Background: Mounier-Kuhn syndrome (MKS) is a condition characterized by tracheobronchomegaly resulting from the loss or atrophy of musculoelastic fibers within the airway wall. Concomitant tracheobronchomalacia is seen in most patients with MKS, often leading to significant respiratory compromise due to bronchiectasis, increased dead space, and impaired secretion clearance.
Methods: We report a series of 12 patients with MKS and tracheobronchomalacia who were evaluated at our institution for significant respiratory problems. Stent trials were conducted in 10 patients, with seven proceeding to operative tracheobronchoplasty (TBP) and one continuing with long-term stent placement. One patient underwent TBP without prior stent placement. Of the remaining three patients, two had no improvement with trials of stent placement, and a stent could not be placed in the third because of a large tracheal diameter.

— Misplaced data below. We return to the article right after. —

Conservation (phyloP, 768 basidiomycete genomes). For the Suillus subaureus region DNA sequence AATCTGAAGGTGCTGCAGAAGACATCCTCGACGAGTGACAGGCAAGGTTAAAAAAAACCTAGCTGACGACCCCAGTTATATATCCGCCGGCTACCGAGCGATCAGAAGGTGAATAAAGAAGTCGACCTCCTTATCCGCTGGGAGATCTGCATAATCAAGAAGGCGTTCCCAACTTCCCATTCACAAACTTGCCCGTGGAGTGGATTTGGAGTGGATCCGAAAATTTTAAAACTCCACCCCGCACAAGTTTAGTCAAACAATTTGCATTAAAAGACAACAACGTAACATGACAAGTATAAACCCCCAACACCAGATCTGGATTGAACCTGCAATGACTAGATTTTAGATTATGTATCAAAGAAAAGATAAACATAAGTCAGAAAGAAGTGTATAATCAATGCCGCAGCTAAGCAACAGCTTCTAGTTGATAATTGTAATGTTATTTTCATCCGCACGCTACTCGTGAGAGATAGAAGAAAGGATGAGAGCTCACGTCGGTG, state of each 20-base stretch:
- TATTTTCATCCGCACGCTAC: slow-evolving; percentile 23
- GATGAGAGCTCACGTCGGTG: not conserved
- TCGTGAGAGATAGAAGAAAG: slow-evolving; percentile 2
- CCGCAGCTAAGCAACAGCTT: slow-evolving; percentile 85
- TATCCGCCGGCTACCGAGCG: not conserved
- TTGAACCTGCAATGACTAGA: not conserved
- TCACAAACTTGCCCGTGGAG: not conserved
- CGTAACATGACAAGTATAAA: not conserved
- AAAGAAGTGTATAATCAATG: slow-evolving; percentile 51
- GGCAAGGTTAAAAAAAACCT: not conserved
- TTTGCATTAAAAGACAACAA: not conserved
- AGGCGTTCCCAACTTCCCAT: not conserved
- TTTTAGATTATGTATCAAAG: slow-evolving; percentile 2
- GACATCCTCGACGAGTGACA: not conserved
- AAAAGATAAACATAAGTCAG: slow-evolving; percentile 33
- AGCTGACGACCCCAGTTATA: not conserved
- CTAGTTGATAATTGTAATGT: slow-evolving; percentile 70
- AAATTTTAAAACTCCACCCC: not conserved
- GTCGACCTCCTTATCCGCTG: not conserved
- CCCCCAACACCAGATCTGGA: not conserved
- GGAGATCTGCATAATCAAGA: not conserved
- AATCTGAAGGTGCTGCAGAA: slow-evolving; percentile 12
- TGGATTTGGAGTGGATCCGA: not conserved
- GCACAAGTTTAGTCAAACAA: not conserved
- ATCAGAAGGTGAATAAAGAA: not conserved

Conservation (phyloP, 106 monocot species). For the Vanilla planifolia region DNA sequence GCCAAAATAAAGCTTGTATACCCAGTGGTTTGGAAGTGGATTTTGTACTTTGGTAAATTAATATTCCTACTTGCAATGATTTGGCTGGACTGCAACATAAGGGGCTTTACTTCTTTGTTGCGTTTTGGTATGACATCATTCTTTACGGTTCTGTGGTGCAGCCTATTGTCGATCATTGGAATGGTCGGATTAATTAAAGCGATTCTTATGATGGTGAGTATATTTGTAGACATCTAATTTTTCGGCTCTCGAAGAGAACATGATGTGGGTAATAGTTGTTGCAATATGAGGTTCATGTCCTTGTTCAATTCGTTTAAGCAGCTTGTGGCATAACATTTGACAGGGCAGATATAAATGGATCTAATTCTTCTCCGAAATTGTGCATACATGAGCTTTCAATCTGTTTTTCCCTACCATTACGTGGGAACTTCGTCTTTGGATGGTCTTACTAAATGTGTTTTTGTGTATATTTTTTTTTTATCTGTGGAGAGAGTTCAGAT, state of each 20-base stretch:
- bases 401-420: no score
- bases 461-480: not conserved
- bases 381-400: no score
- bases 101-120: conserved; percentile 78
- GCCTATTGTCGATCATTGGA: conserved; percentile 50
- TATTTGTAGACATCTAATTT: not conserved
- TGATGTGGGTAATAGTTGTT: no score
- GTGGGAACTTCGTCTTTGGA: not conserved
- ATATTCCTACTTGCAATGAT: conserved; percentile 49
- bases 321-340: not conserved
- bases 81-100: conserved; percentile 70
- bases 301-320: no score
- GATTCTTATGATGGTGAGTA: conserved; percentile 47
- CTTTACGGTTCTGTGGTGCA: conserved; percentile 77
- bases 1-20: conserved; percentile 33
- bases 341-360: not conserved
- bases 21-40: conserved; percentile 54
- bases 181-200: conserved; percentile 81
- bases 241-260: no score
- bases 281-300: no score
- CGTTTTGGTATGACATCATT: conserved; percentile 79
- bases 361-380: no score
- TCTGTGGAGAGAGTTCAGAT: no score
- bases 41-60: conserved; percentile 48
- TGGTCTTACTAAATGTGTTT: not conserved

Results: Compared with baseline values, clinically significant improvements in health-related quality-of-life measures and pulmonary function testing were seen in patients who underwent central airway stabilization (n = 9). Complications of both stent placement and TBP were generally mild. However, one death was reported in the surgical group secondary to an exacerbation of preexisting interstitial pneumonia.
Conclusions: An aggressive approach that targets central airway stabilization may improve outcomes for patients with MKS.
Trial registry: ClinicalTrials.gov; No.: NCT00550602; URL: www.clinicaltrials.gov.